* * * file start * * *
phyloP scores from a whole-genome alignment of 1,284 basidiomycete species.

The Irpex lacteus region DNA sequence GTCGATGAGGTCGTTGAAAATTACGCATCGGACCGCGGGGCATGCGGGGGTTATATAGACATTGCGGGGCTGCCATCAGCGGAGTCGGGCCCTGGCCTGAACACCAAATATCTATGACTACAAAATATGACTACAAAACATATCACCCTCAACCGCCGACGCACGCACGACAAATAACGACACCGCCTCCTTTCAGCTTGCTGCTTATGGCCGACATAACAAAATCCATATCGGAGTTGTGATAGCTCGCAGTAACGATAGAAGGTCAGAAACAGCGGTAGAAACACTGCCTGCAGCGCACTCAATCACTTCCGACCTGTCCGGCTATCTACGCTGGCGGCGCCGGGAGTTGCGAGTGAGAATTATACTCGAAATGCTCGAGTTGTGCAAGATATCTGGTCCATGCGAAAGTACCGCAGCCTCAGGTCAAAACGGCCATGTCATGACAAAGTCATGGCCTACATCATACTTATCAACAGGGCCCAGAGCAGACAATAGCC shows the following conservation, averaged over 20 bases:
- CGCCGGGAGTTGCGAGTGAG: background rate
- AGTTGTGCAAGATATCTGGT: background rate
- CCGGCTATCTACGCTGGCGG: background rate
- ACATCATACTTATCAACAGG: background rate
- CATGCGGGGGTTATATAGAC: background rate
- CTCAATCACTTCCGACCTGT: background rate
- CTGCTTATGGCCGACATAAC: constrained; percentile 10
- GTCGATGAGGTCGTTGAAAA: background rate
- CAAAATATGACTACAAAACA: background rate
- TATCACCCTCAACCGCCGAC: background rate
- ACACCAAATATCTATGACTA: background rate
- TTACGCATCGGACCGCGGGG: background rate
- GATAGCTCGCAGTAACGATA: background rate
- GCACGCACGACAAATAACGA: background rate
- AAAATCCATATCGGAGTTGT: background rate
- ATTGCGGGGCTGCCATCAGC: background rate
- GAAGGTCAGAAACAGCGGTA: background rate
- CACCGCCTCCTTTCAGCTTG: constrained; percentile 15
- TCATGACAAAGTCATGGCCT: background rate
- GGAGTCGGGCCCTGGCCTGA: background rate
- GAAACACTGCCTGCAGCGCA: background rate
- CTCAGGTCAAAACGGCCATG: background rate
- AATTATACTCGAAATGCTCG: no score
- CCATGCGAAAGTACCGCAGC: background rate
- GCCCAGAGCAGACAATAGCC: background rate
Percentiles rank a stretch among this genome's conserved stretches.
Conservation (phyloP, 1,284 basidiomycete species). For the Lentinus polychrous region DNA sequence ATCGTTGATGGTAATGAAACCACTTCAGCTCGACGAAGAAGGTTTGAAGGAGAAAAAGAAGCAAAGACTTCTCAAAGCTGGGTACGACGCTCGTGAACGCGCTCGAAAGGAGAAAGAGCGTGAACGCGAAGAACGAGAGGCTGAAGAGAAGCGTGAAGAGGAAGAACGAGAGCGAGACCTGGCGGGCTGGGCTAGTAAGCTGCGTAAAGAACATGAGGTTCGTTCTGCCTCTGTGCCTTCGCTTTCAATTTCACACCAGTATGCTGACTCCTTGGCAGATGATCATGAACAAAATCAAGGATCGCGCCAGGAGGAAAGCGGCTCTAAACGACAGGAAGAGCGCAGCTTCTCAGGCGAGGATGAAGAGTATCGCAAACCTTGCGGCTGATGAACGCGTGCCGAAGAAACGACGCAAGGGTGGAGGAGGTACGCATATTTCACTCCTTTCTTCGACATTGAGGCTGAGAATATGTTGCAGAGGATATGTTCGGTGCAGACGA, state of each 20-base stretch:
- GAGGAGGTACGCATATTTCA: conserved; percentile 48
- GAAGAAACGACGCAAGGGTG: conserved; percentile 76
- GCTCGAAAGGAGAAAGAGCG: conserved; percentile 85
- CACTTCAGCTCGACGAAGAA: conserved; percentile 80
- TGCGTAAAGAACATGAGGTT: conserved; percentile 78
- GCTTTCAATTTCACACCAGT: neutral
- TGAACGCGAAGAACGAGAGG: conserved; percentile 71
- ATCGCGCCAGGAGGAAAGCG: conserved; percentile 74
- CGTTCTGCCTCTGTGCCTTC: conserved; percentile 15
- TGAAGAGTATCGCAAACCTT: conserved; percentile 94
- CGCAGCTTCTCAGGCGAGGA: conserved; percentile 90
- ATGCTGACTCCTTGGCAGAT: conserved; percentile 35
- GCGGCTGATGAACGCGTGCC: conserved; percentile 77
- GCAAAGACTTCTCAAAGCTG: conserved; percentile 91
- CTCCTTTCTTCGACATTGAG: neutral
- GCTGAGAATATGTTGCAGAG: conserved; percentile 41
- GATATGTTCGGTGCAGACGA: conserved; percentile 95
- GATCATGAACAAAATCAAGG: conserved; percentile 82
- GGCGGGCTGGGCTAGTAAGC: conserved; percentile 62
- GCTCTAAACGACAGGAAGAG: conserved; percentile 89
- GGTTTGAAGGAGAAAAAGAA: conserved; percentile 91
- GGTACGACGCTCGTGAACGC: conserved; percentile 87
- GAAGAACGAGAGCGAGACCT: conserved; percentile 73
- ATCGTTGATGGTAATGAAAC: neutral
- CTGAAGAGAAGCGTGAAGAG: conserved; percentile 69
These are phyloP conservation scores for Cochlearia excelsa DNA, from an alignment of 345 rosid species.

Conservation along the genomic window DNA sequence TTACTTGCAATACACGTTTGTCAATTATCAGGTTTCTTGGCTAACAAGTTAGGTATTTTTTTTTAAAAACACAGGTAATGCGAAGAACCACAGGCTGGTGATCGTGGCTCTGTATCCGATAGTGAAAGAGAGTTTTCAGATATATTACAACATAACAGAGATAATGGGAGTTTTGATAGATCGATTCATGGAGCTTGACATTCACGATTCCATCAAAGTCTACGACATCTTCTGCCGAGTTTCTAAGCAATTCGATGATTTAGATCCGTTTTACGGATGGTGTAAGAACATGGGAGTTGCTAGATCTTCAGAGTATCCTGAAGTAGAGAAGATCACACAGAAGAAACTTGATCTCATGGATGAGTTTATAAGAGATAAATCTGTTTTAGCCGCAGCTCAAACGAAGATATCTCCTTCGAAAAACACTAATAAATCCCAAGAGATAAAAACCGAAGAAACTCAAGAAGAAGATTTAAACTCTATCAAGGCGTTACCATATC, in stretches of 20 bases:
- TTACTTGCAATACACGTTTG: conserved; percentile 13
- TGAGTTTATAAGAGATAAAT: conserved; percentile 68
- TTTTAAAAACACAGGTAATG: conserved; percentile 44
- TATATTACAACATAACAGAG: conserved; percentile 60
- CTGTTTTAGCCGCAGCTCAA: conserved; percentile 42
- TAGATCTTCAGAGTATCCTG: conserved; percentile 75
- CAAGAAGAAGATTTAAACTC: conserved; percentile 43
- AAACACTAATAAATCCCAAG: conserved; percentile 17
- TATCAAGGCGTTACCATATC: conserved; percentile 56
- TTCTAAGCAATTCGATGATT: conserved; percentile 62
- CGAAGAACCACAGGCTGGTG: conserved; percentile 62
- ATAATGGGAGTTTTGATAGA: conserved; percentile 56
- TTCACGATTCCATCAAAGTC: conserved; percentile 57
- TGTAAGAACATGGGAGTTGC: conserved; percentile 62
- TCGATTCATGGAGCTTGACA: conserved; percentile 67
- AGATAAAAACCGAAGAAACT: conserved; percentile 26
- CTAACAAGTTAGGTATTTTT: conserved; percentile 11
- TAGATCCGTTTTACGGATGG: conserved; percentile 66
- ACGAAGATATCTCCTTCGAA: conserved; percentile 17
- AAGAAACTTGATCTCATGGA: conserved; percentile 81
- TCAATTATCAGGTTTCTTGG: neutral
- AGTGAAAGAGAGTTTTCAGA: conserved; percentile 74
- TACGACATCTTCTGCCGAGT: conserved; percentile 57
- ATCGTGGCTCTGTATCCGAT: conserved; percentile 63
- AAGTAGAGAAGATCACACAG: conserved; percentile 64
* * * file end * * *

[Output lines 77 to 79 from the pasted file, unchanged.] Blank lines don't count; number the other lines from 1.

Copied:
- TCAATTATCAGGTTTCTTGG: neutral
- AGTGAAAGAGAGTTTTCAGA: conserved; percentile 74
- TACGACATCTTCTGCCGAGT: conserved; percentile 57